Rep. Eleanor Holmes Norton, D- D.C., has introduced a bill that would make the District of Columbia the 51st state. (Sarah Silbiger/CQ Roll Call file photo)

Eleanor Holmes Norton, the District of Columbia’s delegate to Congress, is hoping attitudes have changed in her own Democratic caucus about making Washington, D.C., a state.

She introduced a bill on Jan. 3 that would make the District the 51st state, entitled to a representative and two senators, and she now has 178 co-sponsors. But back in 1993, the last time the House voted on such a proposal — also put forward by Norton — 105 Democrats voted no, along with almost every Republican. The bill failed 153-277.

Shutdown ripples hit K Street; businesses and unions anxious
Even seemingly unrelated interests say the impasse is starting to upend their policy agenda in Washington

K Street groups are pushing for an end to the partial government shutdown. Already this week, the U.S. Chamber of Commerce, the nation’s biggest business lobby, sent a letter to lawmakers and the White House. (Bill Clark/CQ Roll Call file photo)

Lobbying groups and unions are stepping up their campaigns aimed at ending the partial government shutdown, making clear their mounting frustration as the financial pressures hit businesses and furloughed workers alike.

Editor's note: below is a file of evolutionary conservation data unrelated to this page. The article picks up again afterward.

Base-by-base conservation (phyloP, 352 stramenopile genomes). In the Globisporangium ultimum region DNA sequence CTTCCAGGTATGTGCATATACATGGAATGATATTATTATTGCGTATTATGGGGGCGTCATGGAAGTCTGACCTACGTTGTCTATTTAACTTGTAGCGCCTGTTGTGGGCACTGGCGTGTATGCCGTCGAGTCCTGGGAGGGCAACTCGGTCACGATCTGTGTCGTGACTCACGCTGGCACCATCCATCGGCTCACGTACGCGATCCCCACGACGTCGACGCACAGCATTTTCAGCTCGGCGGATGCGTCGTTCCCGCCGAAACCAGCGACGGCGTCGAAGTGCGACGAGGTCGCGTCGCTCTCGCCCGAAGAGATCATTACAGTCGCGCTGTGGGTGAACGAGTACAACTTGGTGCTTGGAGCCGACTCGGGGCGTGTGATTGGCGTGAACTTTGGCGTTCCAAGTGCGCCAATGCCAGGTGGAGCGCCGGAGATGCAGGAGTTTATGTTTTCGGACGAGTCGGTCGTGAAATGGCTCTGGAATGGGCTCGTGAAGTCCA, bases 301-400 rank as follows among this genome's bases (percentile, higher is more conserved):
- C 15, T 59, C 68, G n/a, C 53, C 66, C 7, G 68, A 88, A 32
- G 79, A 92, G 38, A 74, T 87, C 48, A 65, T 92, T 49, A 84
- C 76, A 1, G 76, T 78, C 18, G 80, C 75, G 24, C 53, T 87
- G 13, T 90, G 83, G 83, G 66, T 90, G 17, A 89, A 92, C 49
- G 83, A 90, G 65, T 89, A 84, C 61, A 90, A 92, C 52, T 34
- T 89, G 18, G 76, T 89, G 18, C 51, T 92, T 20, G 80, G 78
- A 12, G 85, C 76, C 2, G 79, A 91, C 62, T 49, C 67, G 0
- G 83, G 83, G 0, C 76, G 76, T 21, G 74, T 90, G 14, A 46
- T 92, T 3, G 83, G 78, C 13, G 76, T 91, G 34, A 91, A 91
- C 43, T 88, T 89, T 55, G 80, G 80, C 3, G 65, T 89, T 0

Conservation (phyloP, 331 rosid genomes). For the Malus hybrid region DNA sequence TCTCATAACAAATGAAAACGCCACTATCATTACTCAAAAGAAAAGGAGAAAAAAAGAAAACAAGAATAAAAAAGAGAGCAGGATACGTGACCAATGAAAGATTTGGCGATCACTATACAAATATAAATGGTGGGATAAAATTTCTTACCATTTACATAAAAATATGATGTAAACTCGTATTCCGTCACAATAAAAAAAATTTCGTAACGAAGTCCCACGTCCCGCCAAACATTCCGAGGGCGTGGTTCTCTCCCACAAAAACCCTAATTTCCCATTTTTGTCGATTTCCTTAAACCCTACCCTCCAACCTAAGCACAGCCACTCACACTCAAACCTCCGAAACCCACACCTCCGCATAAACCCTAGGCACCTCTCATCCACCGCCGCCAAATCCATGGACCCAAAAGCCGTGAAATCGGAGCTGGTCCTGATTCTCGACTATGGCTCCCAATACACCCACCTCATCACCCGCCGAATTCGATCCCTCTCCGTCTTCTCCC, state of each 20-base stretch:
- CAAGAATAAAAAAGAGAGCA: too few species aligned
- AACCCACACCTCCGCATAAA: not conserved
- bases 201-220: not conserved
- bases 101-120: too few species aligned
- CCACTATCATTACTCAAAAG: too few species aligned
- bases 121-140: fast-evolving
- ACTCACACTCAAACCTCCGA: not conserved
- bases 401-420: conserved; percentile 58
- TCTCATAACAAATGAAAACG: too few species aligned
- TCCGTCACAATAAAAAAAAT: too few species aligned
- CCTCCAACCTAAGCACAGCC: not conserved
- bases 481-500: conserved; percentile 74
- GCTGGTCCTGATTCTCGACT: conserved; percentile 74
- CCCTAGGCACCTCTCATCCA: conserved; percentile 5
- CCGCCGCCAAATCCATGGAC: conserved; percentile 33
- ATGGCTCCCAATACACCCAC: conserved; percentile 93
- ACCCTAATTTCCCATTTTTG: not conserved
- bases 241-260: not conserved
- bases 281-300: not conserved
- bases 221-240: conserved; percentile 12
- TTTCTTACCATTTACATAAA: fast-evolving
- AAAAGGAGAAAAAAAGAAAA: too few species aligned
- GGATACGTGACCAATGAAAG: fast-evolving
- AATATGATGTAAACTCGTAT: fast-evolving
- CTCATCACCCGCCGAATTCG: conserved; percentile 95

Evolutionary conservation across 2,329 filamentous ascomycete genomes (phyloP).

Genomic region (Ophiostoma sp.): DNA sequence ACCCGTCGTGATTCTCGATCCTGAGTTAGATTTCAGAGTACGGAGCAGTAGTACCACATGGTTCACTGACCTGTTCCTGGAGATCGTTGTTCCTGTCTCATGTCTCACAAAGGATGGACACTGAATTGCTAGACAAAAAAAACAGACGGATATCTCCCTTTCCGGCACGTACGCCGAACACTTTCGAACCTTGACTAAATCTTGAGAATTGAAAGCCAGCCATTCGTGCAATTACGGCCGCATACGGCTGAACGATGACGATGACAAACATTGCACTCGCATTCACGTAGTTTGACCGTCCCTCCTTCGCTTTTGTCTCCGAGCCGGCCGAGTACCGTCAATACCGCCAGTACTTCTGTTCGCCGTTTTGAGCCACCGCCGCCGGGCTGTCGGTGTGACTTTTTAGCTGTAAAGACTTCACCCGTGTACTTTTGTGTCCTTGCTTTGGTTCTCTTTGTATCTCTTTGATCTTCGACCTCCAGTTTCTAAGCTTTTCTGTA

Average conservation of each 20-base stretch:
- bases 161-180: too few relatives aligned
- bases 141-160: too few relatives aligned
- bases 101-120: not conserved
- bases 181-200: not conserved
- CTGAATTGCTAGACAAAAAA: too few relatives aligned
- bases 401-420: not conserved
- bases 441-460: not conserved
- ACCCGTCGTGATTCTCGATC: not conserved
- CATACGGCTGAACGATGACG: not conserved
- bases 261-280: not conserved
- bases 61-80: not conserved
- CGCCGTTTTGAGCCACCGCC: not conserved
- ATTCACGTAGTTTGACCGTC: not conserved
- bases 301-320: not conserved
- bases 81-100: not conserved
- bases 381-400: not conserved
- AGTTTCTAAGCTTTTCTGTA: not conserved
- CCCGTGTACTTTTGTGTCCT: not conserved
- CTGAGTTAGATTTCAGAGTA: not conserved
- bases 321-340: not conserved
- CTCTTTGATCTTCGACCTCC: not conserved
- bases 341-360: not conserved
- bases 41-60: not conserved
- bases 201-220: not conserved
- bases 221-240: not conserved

Some sectors, such as those in travel and tourism, are coping with direct disruptions to their businesses, with top destinations such as national parks shuttered. Even seemingly unrelated interests say the shutdown has begun to upend their policy agenda in Washington because the impasse is consuming the time of lawmakers and the administration.

Racial Concerns Fuel Opposition to Judicial Nominee
Thomas Farr under scrutiny for issues traced back to North Carolina politics

Sens. Richard M. Burr, R-N.C., right, and Thom Tillis, R-N.C., support the nomination of Thomas Farr to the federal bench, but Farr’s work in the Tar Heel State on voting issues has attracted opposition. (Tom Williams/CQ Roll Call file photo)

To grasp how the long partisan war over the Senate’s judicial confirmation process shapes the nation’s legal landscape, look no further than this week’s floor vote on Thomas Farr to sit on a federal district court in North Carolina.

If confirmed — something that appears uncertain in a narrowly divided Senate — Farr would fill the oldest judicial vacancy in the country in a part of North Carolina with a significant black population. The Eastern District of North Carolina seat has been open for nearly 13 years — and three presidents — because of the Tar Heel State’s contentious politics and the way senators have used traditions to block nominees.

Stanley Cup Finally Gets Its D.C. Day in the Capitol
Washington hockey fans make the most of their first ever NHL championship

A Capitol Police officer takes a selfie with the NHL's Stanley Cup in the Capitol on Wednesday. The Cup, which was won by the Washington Capitals in June, made a few stops on the Hill. (Tom Williams/CQ Roll Call)

When the Stanley Cup was in the Capitol, true Washington Capitals fans stood apart from other hockey fans taking a quick break from their jobs during a recess day to see the famous trophy.

Many were wearing their allegiance on their chest.